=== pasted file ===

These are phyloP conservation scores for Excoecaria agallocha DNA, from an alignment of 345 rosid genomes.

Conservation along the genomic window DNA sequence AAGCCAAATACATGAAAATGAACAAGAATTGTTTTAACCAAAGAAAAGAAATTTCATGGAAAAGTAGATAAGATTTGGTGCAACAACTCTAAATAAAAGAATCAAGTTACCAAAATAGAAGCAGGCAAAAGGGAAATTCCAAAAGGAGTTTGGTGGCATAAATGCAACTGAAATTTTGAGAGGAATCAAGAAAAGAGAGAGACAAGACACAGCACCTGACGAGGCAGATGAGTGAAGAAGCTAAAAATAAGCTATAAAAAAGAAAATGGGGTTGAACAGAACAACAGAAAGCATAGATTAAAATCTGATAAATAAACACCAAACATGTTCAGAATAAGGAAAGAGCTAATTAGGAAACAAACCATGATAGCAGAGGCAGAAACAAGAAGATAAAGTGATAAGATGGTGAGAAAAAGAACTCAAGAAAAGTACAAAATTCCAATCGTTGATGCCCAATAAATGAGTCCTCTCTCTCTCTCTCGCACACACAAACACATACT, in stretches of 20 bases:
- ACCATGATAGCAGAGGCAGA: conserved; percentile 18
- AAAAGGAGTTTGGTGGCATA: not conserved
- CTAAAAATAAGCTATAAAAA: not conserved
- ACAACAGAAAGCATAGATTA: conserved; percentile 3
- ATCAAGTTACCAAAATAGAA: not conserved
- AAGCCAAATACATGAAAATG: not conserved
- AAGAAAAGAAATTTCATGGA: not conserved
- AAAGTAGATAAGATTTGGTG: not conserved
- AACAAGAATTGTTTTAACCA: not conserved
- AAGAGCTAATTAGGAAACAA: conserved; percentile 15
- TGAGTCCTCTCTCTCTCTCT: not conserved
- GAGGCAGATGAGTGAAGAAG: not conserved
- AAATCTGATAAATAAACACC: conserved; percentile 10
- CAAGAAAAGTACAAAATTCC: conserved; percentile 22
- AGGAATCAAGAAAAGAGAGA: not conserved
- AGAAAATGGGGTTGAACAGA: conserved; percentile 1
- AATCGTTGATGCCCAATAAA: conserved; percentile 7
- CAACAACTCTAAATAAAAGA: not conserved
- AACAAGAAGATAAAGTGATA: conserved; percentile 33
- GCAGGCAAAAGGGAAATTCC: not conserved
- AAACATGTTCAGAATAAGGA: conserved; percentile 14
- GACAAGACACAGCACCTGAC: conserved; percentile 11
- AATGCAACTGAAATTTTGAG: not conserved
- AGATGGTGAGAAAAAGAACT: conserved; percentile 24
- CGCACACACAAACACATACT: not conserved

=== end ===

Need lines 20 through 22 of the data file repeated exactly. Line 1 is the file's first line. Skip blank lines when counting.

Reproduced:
- CAACAACTCTAAATAAAAGA: not conserved
- AACAAGAAGATAAAGTGATA: conserved; percentile 33
- GCAGGCAAAAGGGAAATTCC: not conserved